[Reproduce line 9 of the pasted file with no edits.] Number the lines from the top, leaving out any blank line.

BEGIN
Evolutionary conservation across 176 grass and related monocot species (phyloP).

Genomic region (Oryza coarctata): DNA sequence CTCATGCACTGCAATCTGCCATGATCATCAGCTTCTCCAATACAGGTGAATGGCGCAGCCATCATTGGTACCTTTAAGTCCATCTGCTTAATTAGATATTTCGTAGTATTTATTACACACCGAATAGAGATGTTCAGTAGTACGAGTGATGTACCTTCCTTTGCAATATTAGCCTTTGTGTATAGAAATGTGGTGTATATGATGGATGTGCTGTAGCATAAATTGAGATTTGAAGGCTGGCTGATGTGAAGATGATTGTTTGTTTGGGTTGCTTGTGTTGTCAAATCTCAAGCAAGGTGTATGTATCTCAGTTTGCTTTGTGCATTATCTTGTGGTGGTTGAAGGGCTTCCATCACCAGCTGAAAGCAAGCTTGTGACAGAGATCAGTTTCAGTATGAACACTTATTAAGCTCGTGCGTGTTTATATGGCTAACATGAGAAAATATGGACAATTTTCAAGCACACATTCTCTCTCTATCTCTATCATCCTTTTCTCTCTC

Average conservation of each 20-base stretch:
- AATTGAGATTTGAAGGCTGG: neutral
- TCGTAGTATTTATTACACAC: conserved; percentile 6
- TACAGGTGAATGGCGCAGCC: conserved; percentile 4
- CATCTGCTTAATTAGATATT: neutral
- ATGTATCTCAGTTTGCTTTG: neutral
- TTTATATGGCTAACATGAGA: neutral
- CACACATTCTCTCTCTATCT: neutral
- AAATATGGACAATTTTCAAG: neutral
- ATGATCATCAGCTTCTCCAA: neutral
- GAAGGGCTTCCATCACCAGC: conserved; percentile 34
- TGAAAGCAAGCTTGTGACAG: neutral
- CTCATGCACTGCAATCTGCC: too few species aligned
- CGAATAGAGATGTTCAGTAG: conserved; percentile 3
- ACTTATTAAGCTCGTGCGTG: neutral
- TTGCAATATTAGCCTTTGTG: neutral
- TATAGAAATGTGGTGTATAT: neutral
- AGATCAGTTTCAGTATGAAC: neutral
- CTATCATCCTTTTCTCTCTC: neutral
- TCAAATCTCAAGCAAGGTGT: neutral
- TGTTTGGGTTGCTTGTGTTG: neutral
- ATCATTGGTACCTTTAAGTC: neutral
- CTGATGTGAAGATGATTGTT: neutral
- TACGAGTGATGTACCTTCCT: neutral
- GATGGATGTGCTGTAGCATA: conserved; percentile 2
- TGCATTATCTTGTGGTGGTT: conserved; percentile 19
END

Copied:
- TTTATATGGCTAACATGAGA: neutral